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Tandoor Hellim

Serves
4

Serves 4 for light dinner or as a starter, or 2 for hearty lunch

I have just returned from a quick sojourn in Rajasthan. The narrow, frenetic, scented streets and markets, sacred lakes and ancient hills, beautiful, generous people and monsoon rains have left me hungry for the heat, the strange peace and the spice. With great Indian cooking it is that subtlety and delicacy of spicing, that drawing together of ingredients, that dedicated care and application and the notes that climb and build and evoke like a whiff of sandalwood amongst the clamour of car horns. I have the happy hum of spice at the back of my throat and so am busy working on recipes that honour these incredible places, these faithful techniques and this sincerity of spirit. This is a dish of three quick, considered parts which compliment each other beautifully, and combine subtly and surprisingly. Halloumi (we say Hellim in our home) of course, is not traditionally used in Indian cooking, but works so well here, salty against the freshness of the paneer, marinated and basted with spice and coconut. Choose a good Cypriot style sheep and goat one (both goat and sheep milk being tri-doshic). This simple, layered paratha bread melts and flakes, the mint chutney cleanses and incises. It is satisfying dipping, reckless mopping or the best cheese sandwich I can imagine depending on your eating technique, Cutlery not required in any case. Or recommended. Why hold such food at any kind of distance?

Ingredients

100g of paneer (Indian cottage cheese)
100g of good Cypriot style, sheep and goat halloumi
½ tbsp coconut oil
1 small red onion
1 clove of garlic
1 thumb sized piece of fresh ginger
¾ teaspoon of cumin seeds
1 tsp ground coriander
2 tsp paprika
½ tsp ground cinnamon
¾ tsp of ground turmeric
1 hot green chilli
½ tin of organic coconut milk
2 tsp gram flour or corn flour (gram flour works best)

For the mint and coconut chutney:
½ tbsp coconut oil
2 cloves of garlic
1 thumb sized piece of ginger
½ small red onion
5 / 6 curry leaves
30g fresh mint leaves
20g fresh coriander leaves
1 handful of toasted desiccated coconut
The other ½ of the tin of coconut milk
½ tsp cumin seeds
½ tsp mustard seeds
1 hot green chilli
1 tsp jaggery / 1 heaped tsp honey
2 tsp cider vinegar
Sea salt
½ a lime

For the paratha:
250g of plain flour (traditionally chapatti flour but white or wholemeal spelt work well, as does half white wheat or spelt to half khorasan or rye)
A good pinch of sea salt
A drizzle of rapeseed oil
Ghee for brushing (butter can also be used here)
Water

Method

  • 1 For the tandoori marinade, heat a frying pan on a medium heat. Warm the coconut oil until hot and add your cumin seeds. When they start to pop add the garlic, ginger, chilli, half the onion and the ground spices and toss in the pan until the onion softens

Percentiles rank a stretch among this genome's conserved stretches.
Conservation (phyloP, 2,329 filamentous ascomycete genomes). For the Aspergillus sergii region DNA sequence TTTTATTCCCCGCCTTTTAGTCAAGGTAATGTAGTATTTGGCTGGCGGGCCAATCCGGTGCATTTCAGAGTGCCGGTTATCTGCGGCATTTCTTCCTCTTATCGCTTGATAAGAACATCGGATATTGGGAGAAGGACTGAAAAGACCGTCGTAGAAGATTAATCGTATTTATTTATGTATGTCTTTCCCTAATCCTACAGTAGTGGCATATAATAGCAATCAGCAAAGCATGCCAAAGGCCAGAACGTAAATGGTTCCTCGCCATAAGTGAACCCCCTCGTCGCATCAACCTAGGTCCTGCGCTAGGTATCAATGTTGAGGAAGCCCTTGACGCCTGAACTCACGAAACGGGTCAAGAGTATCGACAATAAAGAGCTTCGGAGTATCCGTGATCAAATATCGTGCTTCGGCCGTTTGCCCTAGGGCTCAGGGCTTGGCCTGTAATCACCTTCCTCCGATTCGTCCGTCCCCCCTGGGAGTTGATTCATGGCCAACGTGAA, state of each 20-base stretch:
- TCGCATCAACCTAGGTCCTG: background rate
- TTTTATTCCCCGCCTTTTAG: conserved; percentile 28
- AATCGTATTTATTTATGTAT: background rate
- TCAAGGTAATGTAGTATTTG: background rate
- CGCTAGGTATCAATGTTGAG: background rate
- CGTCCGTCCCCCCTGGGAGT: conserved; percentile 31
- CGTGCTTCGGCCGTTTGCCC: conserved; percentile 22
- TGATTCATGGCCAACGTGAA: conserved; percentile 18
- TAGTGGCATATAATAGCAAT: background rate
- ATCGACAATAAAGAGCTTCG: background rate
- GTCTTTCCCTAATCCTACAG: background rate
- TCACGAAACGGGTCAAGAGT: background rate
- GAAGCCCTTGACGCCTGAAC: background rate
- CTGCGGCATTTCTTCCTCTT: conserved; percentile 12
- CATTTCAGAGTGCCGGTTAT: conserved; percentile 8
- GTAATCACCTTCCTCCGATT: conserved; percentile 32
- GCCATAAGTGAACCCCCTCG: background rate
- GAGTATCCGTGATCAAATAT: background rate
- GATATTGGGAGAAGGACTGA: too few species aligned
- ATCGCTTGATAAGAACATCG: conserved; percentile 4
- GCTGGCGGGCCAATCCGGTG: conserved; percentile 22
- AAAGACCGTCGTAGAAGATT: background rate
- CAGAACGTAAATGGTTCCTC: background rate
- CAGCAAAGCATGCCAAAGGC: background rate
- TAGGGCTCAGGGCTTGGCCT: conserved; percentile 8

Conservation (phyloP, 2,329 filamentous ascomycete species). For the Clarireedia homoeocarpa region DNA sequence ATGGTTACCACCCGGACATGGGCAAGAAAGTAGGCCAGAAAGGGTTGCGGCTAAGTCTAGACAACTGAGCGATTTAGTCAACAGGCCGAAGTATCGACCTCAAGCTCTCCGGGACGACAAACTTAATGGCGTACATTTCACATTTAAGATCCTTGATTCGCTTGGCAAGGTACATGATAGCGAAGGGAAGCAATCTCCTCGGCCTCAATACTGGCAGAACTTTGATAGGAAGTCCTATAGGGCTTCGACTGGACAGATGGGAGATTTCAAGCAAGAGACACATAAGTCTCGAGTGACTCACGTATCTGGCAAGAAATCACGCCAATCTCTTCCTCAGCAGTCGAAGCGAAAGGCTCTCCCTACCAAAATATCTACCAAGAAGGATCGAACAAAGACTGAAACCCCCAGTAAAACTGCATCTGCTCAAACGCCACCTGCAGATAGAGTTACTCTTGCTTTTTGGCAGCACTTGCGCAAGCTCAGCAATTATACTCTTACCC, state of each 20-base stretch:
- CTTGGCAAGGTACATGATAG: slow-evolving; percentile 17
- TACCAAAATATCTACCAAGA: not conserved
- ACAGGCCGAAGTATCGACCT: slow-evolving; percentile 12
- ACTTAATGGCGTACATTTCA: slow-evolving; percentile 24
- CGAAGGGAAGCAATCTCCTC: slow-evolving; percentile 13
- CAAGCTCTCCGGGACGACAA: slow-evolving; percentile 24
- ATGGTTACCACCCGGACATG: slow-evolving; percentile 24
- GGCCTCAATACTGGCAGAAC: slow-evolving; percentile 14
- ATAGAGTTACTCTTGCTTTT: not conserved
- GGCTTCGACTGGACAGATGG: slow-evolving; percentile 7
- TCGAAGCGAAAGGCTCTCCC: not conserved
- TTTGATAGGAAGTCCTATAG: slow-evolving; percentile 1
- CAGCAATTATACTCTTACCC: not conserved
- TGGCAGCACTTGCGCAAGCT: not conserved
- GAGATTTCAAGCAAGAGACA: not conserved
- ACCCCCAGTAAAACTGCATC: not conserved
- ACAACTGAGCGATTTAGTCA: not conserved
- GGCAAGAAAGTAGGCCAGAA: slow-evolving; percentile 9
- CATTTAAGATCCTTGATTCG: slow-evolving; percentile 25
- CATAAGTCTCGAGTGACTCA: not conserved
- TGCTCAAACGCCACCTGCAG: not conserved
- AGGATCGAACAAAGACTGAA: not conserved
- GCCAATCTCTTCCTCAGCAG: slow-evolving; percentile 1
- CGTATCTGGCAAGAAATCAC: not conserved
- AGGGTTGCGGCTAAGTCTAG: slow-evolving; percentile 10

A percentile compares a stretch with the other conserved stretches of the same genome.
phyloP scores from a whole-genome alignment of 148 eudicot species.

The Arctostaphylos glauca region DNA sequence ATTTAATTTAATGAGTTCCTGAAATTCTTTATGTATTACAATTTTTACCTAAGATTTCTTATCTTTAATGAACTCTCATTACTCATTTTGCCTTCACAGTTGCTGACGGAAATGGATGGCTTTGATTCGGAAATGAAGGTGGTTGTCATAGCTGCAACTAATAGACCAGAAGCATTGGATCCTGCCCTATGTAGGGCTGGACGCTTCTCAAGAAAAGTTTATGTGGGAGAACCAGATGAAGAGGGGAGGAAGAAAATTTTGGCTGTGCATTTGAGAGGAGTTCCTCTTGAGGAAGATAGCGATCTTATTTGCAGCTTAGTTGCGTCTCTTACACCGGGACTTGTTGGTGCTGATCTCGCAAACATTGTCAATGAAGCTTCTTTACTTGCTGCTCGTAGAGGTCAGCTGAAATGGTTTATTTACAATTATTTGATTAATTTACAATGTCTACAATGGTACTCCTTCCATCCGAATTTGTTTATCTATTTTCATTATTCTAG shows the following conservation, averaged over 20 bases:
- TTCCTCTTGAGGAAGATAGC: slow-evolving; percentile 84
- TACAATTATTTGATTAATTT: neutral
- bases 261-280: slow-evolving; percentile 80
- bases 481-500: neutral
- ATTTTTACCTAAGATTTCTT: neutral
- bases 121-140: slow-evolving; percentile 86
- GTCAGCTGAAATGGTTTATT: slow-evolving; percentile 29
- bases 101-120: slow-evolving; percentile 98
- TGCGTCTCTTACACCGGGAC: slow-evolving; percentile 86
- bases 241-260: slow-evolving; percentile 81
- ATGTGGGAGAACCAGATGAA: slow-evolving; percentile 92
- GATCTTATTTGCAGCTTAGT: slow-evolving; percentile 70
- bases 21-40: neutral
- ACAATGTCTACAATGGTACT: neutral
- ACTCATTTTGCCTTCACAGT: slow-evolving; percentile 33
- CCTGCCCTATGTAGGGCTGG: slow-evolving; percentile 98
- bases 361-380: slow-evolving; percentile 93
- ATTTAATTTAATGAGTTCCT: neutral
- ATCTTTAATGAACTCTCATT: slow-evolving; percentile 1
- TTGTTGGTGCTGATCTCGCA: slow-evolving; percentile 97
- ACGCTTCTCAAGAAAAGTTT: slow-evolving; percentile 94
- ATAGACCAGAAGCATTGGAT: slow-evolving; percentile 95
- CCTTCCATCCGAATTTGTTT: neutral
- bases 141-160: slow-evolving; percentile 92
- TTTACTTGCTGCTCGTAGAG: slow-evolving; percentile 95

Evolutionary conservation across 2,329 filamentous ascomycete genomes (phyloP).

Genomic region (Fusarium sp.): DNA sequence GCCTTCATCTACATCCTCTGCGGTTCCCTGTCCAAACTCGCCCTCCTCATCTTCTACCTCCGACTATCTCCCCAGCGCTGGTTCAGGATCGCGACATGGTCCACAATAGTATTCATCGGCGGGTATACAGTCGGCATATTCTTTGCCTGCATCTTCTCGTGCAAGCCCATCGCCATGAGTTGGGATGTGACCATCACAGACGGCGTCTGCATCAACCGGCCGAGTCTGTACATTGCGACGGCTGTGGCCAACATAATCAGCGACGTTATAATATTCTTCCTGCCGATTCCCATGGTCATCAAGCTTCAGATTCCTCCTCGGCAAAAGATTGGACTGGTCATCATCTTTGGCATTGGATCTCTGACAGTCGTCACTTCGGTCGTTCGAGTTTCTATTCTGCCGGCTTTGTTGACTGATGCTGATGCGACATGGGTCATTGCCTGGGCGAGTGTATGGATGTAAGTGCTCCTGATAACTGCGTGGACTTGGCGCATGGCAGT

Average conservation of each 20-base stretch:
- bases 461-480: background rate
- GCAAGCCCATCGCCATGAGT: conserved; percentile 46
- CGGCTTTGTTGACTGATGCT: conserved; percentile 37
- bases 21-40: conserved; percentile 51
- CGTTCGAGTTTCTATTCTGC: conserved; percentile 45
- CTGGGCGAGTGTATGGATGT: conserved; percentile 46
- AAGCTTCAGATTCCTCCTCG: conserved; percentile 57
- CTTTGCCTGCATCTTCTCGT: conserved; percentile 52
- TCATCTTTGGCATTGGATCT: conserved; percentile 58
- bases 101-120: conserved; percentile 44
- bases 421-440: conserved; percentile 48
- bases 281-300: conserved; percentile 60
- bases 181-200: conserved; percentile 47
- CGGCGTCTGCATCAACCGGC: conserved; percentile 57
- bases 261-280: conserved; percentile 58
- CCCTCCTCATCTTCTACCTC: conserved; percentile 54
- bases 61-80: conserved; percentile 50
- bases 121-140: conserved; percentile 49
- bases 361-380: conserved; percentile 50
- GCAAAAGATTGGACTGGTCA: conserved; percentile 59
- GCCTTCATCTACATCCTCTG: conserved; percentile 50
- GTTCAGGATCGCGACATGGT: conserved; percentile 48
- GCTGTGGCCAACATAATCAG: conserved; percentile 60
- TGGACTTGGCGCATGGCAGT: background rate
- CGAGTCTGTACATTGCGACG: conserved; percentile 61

• 2 Remove to a food processor and add the coconut milk and gram flour or corn flour. Blitz to a smooth consistency
  • 3 Cut your paneer and halloumi into 2cm cubes along with the remaining half of the onion and arrange on skewers in a baking dish
  • 4 Pour over the marinade, cover and leave while you prepare the chutney and parathas
  • 5 For the chutney, warm the coconut oil in a small saucepan and add the cumin and mustard seeds until they start to dance. Add the chilli, garlic, ginger and onion and toss for 3 or 4 minutes
  • 6 Add the coconut, coconut milk, curry leaves and vinegar. If using jaggery you can add it now, but if using honey add at the end once the chutney has cooled as honey takes on toxicity if cooked or heated. Warm through and remove from the heat
  • 7 Allow to cool completely. Tip into your food processor and add your mint, coriander, lime, a good pinch of sea salt and a grind of black pepper. Add your honey at this stage if using
  • 8 Blitz to a smooth consistency
  • 9 For the parathas, combine your flour and salt in a bowl with a little drizzle of oil. Add warm water bit by bit until you can bring it together into a dough. Remove to a floured board and knead until your dough is smooth adding flour as necessary. Return to your bowl and cover with a damp tea towel or cling film. Rest for 15 minutes or so
  • 10 Cut your dough into 8 equal pieces. Roll each piece into a rough circle about 15 cm in diameter. Brush with ghee, fold in half, brush with ghee again, fold in half again and roll out again to about 20cm. A very rough circle shape is no problem here
  • 11 Heat a skillet or large frying pan on a medium heat. When hot add a tsp of ghee until hot. Drop in a paratha. After 30 seconds or so brush the top with ghee. Turn when puffed and browned until the other side is similarly coloured. Remove to a plate and wrap in a towel or foil to keep warm and soft. Repeat until you have the full 8 parathas
  • 12 Light your grill and allow to heat for at least ten minutes. Arrange your marinated paneer, halloumi and red onion skewer and brush again with the marinade. Cook under the grill until slightly charred, turning as necessary and basting often with the marinade
  • 13 Serve with your chutney and parathas, a grind of black pepper over the whole and a scattering of coriander and mint leaves